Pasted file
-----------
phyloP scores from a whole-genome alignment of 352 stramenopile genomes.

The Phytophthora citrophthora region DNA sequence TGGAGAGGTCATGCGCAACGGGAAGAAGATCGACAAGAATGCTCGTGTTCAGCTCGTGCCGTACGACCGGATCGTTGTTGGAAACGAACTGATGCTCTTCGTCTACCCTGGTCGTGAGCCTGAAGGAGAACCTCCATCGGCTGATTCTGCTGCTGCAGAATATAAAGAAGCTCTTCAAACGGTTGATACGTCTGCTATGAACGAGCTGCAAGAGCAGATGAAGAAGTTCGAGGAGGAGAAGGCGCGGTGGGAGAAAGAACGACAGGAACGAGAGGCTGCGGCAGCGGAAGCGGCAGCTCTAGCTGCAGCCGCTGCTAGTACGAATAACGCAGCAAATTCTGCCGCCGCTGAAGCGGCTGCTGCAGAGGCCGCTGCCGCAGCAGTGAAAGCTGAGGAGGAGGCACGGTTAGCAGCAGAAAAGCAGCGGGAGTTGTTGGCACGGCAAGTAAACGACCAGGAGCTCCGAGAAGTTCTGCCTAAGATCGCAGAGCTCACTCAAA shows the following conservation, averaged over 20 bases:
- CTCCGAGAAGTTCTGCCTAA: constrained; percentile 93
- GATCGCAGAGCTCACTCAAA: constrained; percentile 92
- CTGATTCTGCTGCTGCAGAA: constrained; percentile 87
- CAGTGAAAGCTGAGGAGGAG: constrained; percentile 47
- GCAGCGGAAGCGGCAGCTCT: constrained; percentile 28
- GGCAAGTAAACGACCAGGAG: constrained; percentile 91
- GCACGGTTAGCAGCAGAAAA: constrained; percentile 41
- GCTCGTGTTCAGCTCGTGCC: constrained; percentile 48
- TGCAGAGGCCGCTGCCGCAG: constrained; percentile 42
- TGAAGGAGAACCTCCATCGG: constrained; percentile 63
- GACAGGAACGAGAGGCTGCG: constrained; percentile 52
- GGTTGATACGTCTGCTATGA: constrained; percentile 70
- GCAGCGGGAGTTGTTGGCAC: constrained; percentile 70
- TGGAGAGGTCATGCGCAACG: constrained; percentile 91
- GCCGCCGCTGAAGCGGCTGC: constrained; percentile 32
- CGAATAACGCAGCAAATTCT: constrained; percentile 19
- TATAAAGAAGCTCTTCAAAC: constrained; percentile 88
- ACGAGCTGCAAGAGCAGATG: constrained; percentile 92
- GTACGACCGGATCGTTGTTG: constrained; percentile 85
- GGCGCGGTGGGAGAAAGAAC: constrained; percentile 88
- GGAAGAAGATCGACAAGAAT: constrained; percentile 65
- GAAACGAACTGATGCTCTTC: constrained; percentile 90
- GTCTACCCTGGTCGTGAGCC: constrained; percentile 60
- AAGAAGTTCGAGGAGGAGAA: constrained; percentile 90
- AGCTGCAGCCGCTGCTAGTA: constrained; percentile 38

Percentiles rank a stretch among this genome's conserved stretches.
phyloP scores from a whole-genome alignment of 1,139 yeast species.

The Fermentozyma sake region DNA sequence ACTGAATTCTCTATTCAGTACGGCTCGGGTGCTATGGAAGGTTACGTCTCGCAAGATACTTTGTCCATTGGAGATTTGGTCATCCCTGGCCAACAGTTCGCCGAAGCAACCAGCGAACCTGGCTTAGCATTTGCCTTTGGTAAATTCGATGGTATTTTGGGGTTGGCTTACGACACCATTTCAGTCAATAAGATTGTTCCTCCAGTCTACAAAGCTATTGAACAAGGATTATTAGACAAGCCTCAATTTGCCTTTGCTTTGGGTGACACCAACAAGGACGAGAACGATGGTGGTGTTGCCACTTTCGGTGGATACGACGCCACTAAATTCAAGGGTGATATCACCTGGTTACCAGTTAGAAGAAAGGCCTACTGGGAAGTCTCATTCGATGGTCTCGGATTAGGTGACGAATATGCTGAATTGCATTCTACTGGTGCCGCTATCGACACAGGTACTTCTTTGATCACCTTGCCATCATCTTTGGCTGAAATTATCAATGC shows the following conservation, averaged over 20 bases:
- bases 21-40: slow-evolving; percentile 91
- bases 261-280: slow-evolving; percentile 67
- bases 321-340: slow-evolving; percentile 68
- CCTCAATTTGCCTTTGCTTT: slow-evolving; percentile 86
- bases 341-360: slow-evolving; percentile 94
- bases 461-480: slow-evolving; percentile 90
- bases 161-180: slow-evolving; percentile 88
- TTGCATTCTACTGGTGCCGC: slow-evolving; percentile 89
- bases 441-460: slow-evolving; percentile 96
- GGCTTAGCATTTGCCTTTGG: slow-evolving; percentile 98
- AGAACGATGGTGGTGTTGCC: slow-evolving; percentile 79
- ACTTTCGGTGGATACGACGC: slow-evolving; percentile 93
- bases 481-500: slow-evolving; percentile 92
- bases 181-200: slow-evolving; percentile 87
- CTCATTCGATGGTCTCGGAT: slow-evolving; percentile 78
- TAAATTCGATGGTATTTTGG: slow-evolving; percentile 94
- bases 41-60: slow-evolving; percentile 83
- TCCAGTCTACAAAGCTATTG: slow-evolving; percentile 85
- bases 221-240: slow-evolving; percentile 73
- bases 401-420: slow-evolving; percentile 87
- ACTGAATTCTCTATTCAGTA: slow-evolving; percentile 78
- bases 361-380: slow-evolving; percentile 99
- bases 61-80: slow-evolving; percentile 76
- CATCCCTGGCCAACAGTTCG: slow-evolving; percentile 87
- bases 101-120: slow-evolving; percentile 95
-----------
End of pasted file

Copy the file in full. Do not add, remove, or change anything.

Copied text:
phyloP scores from a whole-genome alignment of 352 stramenopile genomes.

The Phytophthora citrophthora region DNA sequence TGGAGAGGTCATGCGCAACGGGAAGAAGATCGACAAGAATGCTCGTGTTCAGCTCGTGCCGTACGACCGGATCGTTGTTGGAAACGAACTGATGCTCTTCGTCTACCCTGGTCGTGAGCCTGAAGGAGAACCTCCATCGGCTGATTCTGCTGCTGCAGAATATAAAGAAGCTCTTCAAACGGTTGATACGTCTGCTATGAACGAGCTGCAAGAGCAGATGAAGAAGTTCGAGGAGGAGAAGGCGCGGTGGGAGAAAGAACGACAGGAACGAGAGGCTGCGGCAGCGGAAGCGGCAGCTCTAGCTGCAGCCGCTGCTAGTACGAATAACGCAGCAAATTCTGCCGCCGCTGAAGCGGCTGCTGCAGAGGCCGCTGCCGCAGCAGTGAAAGCTGAGGAGGAGGCACGGTTAGCAGCAGAAAAGCAGCGGGAGTTGTTGGCACGGCAAGTAAACGACCAGGAGCTCCGAGAAGTTCTGCCTAAGATCGCAGAGCTCACTCAAA shows the following conservation, averaged over 20 bases:
- CTCCGAGAAGTTCTGCCTAA: constrained; percentile 93
- GATCGCAGAGCTCACTCAAA: constrained; percentile 92
- CTGATTCTGCTGCTGCAGAA: constrained; percentile 87
- CAGTGAAAGCTGAGGAGGAG: constrained; percentile 47
- GCAGCGGAAGCGGCAGCTCT: constrained; percentile 28
- GGCAAGTAAACGACCAGGAG: constrained; percentile 91
- GCACGGTTAGCAGCAGAAAA: constrained; percentile 41
- GCTCGTGTTCAGCTCGTGCC: constrained; percentile 48
- TGCAGAGGCCGCTGCCGCAG: constrained; percentile 42
- TGAAGGAGAACCTCCATCGG: constrained; percentile 63
- GACAGGAACGAGAGGCTGCG: constrained; percentile 52
- GGTTGATACGTCTGCTATGA: constrained; percentile 70
- GCAGCGGGAGTTGTTGGCAC: constrained; percentile 70
- TGGAGAGGTCATGCGCAACG: constrained; percentile 91
- GCCGCCGCTGAAGCGGCTGC: constrained; percentile 32
- CGAATAACGCAGCAAATTCT: constrained; percentile 19
- TATAAAGAAGCTCTTCAAAC: constrained; percentile 88
- ACGAGCTGCAAGAGCAGATG: constrained; percentile 92
- GTACGACCGGATCGTTGTTG: constrained; percentile 85
- GGCGCGGTGGGAGAAAGAAC: constrained; percentile 88
- GGAAGAAGATCGACAAGAAT: constrained; percentile 65
- GAAACGAACTGATGCTCTTC: constrained; percentile 90
- GTCTACCCTGGTCGTGAGCC: constrained; percentile 60
- AAGAAGTTCGAGGAGGAGAA: constrained; percentile 90
- AGCTGCAGCCGCTGCTAGTA: constrained; percentile 38

Percentiles rank a stretch among this genome's conserved stretches.
phyloP scores from a whole-genome alignment of 1,139 yeast species.

The Fermentozyma sake region DNA sequence ACTGAATTCTCTATTCAGTACGGCTCGGGTGCTATGGAAGGTTACGTCTCGCAAGATACTTTGTCCATTGGAGATTTGGTCATCCCTGGCCAACAGTTCGCCGAAGCAACCAGCGAACCTGGCTTAGCATTTGCCTTTGGTAAATTCGATGGTATTTTGGGGTTGGCTTACGACACCATTTCAGTCAATAAGATTGTTCCTCCAGTCTACAAAGCTATTGAACAAGGATTATTAGACAAGCCTCAATTTGCCTTTGCTTTGGGTGACACCAACAAGGACGAGAACGATGGTGGTGTTGCCACTTTCGGTGGATACGACGCCACTAAATTCAAGGGTGATATCACCTGGTTACCAGTTAGAAGAAAGGCCTACTGGGAAGTCTCATTCGATGGTCTCGGATTAGGTGACGAATATGCTGAATTGCATTCTACTGGTGCCGCTATCGACACAGGTACTTCTTTGATCACCTTGCCATCATCTTTGGCTGAAATTATCAATGC shows the following conservation, averaged over 20 bases:
- bases 21-40: slow-evolving; percentile 91
- bases 261-280: slow-evolving; percentile 67
- bases 321-340: slow-evolving; percentile 68
- CCTCAATTTGCCTTTGCTTT: slow-evolving; percentile 86
- bases 341-360: slow-evolving; percentile 94
- bases 461-480: slow-evolving; percentile 90
- bases 161-180: slow-evolving; percentile 88
- TTGCATTCTACTGGTGCCGC: slow-evolving; percentile 89
- bases 441-460: slow-evolving; percentile 96
- GGCTTAGCATTTGCCTTTGG: slow-evolving; percentile 98
- AGAACGATGGTGGTGTTGCC: slow-evolving; percentile 79
- ACTTTCGGTGGATACGACGC: slow-evolving; percentile 93
- bases 481-500: slow-evolving; percentile 92
- bases 181-200: slow-evolving; percentile 87
- CTCATTCGATGGTCTCGGAT: slow-evolving; percentile 78
- TAAATTCGATGGTATTTTGG: slow-evolving; percentile 94
- bases 41-60: slow-evolving; percentile 83
- TCCAGTCTACAAAGCTATTG: slow-evolving; percentile 85
- bases 221-240: slow-evolving; percentile 73
- bases 401-420: slow-evolving; percentile 87
- ACTGAATTCTCTATTCAGTA: slow-evolving; percentile 78
- bases 361-380: slow-evolving; percentile 99
- bases 61-80: slow-evolving; percentile 76
- CATCCCTGGCCAACAGTTCG: slow-evolving; percentile 87
- bases 101-120: slow-evolving; percentile 95